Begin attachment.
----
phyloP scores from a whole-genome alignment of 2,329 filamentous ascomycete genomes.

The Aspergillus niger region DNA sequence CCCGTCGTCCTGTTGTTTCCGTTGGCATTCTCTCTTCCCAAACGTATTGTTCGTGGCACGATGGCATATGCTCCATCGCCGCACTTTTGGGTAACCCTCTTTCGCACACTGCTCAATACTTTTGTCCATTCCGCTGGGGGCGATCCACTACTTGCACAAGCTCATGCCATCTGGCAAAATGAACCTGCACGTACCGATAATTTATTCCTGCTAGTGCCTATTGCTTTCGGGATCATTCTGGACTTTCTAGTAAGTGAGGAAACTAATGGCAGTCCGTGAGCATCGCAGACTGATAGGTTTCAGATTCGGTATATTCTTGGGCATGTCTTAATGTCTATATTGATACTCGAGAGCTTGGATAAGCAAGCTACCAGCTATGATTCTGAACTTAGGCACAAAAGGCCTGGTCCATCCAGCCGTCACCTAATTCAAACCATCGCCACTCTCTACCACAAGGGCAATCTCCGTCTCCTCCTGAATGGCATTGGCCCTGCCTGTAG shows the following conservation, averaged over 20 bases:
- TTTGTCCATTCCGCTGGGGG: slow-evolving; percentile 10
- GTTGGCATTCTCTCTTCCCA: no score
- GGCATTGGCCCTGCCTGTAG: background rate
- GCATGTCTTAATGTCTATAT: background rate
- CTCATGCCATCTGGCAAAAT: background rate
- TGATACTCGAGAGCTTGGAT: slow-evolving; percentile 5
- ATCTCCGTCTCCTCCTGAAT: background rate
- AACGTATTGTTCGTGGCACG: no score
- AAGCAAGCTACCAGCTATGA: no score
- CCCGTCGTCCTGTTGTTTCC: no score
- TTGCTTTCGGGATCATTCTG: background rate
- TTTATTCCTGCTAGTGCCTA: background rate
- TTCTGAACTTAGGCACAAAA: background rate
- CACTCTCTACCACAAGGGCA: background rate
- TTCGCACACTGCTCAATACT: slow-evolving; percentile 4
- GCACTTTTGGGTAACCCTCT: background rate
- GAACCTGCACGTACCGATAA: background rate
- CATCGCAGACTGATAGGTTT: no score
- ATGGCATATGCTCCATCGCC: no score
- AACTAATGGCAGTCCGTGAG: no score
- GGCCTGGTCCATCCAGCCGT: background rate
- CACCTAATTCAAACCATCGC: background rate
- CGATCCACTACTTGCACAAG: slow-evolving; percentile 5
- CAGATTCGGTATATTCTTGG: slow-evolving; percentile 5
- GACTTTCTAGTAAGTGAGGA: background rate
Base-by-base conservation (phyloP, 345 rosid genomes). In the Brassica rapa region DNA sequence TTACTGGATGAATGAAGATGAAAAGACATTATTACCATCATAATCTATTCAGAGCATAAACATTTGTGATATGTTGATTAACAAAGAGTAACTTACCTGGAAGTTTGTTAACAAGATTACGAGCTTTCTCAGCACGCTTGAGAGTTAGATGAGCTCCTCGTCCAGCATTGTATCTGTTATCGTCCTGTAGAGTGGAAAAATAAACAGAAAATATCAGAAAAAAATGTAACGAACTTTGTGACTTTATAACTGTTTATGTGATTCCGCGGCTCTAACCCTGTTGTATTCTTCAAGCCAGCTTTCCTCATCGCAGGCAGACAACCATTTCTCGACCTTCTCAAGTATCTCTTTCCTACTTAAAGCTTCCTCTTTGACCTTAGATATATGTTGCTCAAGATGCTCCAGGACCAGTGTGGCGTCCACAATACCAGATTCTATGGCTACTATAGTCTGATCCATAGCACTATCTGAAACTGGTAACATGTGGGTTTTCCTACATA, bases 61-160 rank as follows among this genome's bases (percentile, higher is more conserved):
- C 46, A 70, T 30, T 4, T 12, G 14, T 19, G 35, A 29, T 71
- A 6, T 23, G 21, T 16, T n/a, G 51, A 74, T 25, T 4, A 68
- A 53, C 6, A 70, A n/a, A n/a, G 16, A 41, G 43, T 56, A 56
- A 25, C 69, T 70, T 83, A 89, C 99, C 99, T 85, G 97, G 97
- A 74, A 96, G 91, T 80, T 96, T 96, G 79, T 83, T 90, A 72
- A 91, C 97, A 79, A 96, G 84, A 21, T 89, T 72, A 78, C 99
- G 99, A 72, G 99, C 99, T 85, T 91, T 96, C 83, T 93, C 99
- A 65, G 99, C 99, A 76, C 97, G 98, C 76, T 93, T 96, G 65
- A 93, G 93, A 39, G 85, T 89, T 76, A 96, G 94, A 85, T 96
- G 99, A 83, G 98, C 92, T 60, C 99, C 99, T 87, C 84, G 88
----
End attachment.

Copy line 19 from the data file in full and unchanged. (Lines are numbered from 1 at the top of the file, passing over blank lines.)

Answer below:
- GAACCTGCACGTACCGATAA: background rate